Most of us of a certain age remember the phrase, “Houston, we have a problem,” when our country almost lost Apollo 13 and three astronauts on their way to the moon. Now it is important for Charlestown’s taxpayers to know that we also have a problem. Though less catastrophic or life-threatening than Apollo 13, hearing the town’s auditors report that somehow the town has $3 million less in cash available to spend than we thought we had the day before is very sobering indeed, a sum equal to around 10% of our total budget.
Our first impulse is to ask, “Who was responsible?” There must be someone who was responsible. The Budget Commission raised this question in its January 14 meeting where they had summoned the town’s outside auditors to explain how this happened.
The auditors said they had failed to properly record the town’s use of $3 million of its Unassigned Fund Balance (surplus) in the Town’s FY 2020 financial statements. This admission of serious error led one Budget Commissioner at their Jan. 18 meeting to say that, if it were up to him, they would be fired, not just because they made a mistake, but because they should have caught it.
The auditors were eager to share the blame, however. They told the commission that town staff failed to provide accurate and complete financial statements to them for audit as required.
If this is true, the auditors are correct, because the auditors are forbidden from preparing the town’s financial statements and then auditing them.
That would be a conflict of interest.
However, it does not relieve the auditors from not discovering the $3 million error using other auditing techniques such as looking at the back-up, Town Council minutes and other factors that go into making budget decisions.
It does, however, demonstrate that there is a lot more to understand about what happened, how it happened, and how we can keep it from happening again, than simply stating case closed and moving on. This is a learning opportunity that Charlestown can literally not afford to lose.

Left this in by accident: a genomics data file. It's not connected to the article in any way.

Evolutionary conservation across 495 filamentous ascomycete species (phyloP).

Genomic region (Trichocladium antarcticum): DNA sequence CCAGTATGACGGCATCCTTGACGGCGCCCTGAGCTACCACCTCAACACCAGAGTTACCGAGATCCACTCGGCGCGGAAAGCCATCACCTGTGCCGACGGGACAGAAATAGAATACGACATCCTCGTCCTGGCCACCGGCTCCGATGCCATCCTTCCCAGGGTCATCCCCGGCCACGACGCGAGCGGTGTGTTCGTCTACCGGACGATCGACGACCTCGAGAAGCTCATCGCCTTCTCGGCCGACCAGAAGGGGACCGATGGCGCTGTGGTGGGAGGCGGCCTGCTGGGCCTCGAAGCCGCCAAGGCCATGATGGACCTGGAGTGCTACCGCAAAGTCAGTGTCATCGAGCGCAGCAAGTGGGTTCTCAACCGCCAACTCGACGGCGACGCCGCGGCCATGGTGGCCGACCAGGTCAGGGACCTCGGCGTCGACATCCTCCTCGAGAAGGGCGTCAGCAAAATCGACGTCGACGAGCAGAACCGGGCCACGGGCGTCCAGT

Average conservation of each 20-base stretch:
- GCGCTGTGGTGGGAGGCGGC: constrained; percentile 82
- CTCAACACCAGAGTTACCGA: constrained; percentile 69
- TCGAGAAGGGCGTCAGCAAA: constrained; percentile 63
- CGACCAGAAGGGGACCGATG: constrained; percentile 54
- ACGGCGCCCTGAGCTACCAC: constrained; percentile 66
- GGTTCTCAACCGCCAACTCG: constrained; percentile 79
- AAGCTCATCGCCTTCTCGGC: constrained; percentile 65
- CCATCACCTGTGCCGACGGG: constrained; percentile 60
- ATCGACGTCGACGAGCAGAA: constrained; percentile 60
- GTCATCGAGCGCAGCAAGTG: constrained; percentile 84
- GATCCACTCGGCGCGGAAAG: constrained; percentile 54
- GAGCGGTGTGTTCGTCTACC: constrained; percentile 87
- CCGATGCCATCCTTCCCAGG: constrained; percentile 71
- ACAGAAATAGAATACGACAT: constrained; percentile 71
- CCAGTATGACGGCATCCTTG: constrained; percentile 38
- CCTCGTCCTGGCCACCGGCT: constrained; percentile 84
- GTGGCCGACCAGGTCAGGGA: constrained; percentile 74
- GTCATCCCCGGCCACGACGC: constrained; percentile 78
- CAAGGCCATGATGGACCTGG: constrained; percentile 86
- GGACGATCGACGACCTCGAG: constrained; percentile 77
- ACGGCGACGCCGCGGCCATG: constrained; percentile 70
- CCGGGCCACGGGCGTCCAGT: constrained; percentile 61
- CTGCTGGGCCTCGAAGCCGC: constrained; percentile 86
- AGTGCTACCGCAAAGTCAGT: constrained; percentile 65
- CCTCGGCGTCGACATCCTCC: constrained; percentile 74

This $3 million was missing for two years. The Office of the Treasurer, the town administrator, and the Budget Commission were all unaware of it for two years. They all should have known about it a year ago, and I say this as both a former municipal finance director and a CPA. How did these town employees and officials all miss this?
At the January 18 meeting, the Budget Commission directed Town Administrator Mark Stankiewicz to come up with a plan to look back over the past five years to see if there were other mistakes and audit failures. So, the BC has now directed the town to investigate the auditor’s performance over the past five years for other possible instances of audit failures. Why isn’t the Commission proposing an outside, independent review, rather than have the town staff investigate issues where they may be part of the problem?
Budget Commissioner Richard Sartor was clear at both meetings that he didn’t want this $3 million surprise to spoil Charlestown’s reputation.
But ultimately Charlestown taxpayers need and deserve the truth more than the platitudes.
Stephen Hoff, Charlestown
This article appeared as a Letter to the Editor in The Westerly Sun on January 21.